Q: Did they find a way to make it safer?

A: “They came up with an oral vaccine instead of an injectable one, which is a lot easier for kids to take and it’s a lot easier for health care workers to give,” Bix said.

Q: Was it in a liquid or pill form?


A: “Actually, they gave it on a sugar cube,” she said, adding, “You know the movie ‘Mary Poppins,’ with the spoonful of sugar? I’ve read that the song was inspired by the songwriter’s kid coming home and telling him about getting the polio vaccine on the sugar cube.”

Q: Do you have any concept of how many vaccines we have today?

A: “Overall, there are around 20, maybe 22, vaccines to the U.S.,” she said. “In addition to polio, the ones a lot of people are familiar with are the vaccines against measles and mumps — the MMR vaccine against measles, mumps and rubella. That’s the one that has caused the most controversy among people who oppose vaccination.”

Q: Can you talk more about that anti-vaccination movement?

A: Opposition to vaccination existed centuries ago, as far back as smallpox.

“And, of course, back then you didn’t even really have a full scientific explanation of why vaccines worked.”

The issue actually went to the U.S. Supreme Court in 1905, asking the question of whether the government can compel people to get vaccines. The 1905 decision found it could, “because of the community interest.”

Q: But there are exceptions, correct?

A: “There are some kids and some people who can’t take vaccines who are allergic or have other medical contraindications.”

Vaccination laws carve out those exceptions.

“And then, controversially, some states have also had exceptions for people who have religious or philosophical objections to vaccination.”

Q: What have been ramifications of widespread doubts historically?

A: More people get infected and in some cases die, she said.


“In terms of building up that herd immunity, vaccination is the quickest and safest way,” Bix said. “The question is just getting enough of the population willing to have a vaccine in order to break that chain of spread.”

Q: What are ways the government countered vaccination doubts historically?

A: “The federal government wanted a big public relations push to emphasize the importance of everybody getting the polio vaccine,” Bix said. “So they asked who’s the biggest celebrity we can find who’s going to make the biggest public relations splash? And the one they found was Elvis.”

Backstage, before performing on a 1956 episode of “The Ed Sullivan Show,” Elvis got the polio vaccine, making headlines nationally.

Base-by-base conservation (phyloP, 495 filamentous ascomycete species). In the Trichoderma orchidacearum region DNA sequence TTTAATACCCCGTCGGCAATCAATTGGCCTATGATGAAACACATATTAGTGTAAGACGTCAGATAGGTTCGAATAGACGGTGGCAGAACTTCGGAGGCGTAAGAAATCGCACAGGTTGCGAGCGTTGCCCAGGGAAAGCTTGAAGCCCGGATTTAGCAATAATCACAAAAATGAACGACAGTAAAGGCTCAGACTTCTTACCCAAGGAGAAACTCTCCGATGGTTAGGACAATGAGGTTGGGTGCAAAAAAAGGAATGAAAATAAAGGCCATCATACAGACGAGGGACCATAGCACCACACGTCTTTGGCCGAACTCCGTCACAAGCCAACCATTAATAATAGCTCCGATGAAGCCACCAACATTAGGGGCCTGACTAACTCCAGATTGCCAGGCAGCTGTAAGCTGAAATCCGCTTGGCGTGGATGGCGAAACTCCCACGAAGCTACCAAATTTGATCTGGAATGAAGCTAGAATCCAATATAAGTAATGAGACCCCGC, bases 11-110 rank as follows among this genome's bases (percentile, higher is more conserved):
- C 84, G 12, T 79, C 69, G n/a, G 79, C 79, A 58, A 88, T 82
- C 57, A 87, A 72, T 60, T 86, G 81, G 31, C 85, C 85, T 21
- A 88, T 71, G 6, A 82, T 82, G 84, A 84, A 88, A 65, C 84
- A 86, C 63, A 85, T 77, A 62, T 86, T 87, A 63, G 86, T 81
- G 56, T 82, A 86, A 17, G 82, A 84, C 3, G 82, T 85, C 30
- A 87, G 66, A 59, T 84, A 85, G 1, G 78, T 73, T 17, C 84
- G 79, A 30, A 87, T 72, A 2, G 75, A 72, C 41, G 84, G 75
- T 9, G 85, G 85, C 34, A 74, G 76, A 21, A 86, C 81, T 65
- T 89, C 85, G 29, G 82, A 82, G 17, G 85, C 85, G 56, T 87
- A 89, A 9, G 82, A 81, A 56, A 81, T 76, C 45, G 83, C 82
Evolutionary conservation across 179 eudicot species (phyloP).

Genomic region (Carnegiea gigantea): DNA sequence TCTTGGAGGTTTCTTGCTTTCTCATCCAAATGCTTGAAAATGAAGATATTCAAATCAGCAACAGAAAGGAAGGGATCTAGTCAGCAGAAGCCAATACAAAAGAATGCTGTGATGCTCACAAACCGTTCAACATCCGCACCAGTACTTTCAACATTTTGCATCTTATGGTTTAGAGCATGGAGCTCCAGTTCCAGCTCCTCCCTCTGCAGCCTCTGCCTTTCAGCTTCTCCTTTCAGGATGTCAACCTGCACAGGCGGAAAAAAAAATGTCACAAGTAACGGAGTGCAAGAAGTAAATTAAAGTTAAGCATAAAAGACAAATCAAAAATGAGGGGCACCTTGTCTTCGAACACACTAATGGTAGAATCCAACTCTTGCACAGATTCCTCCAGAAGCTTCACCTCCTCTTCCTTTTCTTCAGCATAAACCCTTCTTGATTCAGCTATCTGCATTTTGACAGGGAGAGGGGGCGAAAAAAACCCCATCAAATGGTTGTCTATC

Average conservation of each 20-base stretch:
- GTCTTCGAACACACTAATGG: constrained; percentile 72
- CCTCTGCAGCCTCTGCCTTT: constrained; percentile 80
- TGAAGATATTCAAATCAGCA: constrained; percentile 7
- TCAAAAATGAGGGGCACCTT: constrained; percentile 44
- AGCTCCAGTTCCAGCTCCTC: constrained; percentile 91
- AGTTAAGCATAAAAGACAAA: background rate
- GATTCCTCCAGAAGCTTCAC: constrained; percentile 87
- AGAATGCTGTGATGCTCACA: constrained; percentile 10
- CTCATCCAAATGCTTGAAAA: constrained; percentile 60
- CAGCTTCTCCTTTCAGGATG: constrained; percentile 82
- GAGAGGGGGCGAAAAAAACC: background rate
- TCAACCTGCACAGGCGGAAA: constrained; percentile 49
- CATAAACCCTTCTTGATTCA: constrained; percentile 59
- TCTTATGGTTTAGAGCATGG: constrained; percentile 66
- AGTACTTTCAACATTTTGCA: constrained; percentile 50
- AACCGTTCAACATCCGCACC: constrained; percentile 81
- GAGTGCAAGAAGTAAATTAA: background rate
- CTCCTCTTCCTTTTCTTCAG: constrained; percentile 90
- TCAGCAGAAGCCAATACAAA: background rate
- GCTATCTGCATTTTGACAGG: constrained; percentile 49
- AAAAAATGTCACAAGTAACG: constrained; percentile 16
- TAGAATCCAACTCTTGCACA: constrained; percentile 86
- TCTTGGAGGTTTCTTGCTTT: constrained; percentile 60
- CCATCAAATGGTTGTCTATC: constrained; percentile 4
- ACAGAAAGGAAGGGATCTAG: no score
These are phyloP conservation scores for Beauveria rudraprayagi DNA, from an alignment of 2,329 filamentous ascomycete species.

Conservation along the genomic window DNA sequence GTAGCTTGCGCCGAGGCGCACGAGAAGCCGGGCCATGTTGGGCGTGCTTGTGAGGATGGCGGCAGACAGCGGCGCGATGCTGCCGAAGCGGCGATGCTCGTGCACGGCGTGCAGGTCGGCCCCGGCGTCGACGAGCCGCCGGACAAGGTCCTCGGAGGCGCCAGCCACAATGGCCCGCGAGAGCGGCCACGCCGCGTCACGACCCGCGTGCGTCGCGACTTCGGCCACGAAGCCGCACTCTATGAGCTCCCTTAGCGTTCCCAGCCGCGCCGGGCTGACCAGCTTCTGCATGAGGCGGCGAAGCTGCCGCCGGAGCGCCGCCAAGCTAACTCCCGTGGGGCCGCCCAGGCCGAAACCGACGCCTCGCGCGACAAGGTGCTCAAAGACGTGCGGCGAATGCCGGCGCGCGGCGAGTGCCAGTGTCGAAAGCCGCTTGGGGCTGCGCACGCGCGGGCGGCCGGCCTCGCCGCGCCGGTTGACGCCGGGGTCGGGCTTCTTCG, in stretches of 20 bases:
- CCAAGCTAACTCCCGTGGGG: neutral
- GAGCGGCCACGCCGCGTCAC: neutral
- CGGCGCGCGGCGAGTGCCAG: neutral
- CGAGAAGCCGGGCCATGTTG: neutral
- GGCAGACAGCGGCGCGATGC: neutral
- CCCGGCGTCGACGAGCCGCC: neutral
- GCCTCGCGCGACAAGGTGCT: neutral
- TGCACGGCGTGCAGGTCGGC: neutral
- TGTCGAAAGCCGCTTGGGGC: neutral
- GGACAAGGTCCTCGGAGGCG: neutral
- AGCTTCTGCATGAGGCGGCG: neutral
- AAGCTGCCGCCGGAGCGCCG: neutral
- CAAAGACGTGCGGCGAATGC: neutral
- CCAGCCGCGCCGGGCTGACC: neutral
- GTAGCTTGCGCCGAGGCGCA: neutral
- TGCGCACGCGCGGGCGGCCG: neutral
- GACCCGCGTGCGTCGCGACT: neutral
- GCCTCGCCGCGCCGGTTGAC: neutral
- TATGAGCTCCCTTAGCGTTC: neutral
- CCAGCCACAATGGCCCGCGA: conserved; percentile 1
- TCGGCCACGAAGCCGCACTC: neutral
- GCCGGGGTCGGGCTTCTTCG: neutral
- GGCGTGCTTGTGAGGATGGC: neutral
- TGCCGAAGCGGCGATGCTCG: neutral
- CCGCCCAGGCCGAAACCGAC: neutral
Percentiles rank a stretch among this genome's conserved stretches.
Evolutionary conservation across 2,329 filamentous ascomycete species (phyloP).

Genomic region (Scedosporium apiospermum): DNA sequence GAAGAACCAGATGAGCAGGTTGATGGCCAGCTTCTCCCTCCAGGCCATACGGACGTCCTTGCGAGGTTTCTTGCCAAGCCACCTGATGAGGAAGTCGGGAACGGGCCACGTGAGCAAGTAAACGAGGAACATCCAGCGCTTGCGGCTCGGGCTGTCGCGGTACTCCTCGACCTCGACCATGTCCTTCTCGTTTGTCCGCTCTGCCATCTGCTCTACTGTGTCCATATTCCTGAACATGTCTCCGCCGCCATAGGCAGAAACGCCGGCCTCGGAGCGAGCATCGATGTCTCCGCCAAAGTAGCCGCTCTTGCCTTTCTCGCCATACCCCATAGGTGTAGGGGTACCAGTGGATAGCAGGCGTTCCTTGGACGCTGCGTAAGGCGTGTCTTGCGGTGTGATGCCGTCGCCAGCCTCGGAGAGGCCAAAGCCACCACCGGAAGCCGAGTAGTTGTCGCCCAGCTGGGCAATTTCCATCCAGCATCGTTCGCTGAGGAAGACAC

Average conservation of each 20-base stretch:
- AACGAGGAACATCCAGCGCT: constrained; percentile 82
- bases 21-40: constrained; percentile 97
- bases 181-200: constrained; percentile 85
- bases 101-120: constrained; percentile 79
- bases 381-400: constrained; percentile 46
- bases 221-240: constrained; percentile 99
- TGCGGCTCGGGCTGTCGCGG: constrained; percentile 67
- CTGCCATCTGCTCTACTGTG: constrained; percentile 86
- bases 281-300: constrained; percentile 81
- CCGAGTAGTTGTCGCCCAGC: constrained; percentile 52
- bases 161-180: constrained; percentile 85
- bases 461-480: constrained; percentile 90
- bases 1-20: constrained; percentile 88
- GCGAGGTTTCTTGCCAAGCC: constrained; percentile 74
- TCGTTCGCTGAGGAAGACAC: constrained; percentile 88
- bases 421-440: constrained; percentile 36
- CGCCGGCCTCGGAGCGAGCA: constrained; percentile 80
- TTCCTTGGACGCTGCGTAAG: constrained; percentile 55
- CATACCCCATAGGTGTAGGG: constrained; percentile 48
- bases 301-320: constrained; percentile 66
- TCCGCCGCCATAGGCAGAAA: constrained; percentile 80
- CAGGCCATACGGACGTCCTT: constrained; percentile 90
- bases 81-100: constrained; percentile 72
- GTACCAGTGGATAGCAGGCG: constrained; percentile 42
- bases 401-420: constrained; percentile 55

Q: Seems similar to what we’re seeing today, right?

A: “Former presidents Obama, Clinton, and George W. Bush have said that they’re willing to get the vaccine publicly in order to show faith in it.”

Q: What other public relations tools do we have today?

A: “Social networks,” Bix said. “When people see friends and family getting vaccinated, that’s going to make them more comfortable with it.”

She stressed social media today “gives us the power to spread information faster than ever at the push of a button.” But, because of viral spread of disinformation too, Bix said she’s not sure whether social media will prove to be helpful or hurtful in encouraging widespread vaccination.

“In some ways it’s kind of an arms race itself — information versus misinformation.”

Q: Is there anything to theories about harm caused by vaccines?


A: “There were some really scientifically unjustified studies suggesting a link between certain childhood vaccines and autism,” she said. “And it turns out the evidence wasn’t there, but the damage had already been done in terms of people getting suspicious.”

Q: Historically speaking, just how quickly has this COVID-19 vaccine been developed?

A: “If you had asked a lot of people in the scientific community, ‘Can we get a vaccine this fast?’ a lot of people would have been skeptical — because it really has never been done before.”

Q: What are viruses and diseases for which researchers haven’t yet found a vaccine?

A: “We still don’t have a vaccine against HIV,” she said. “We still don’t have a vaccine against malaria. There are a whole number of diseases that we haven’t got vaccines for yet. And even ones that we do — like the regular flu shot … they have to keep redoing it every year because the virus itself evolves.

“So it’s definitely a tricky science.”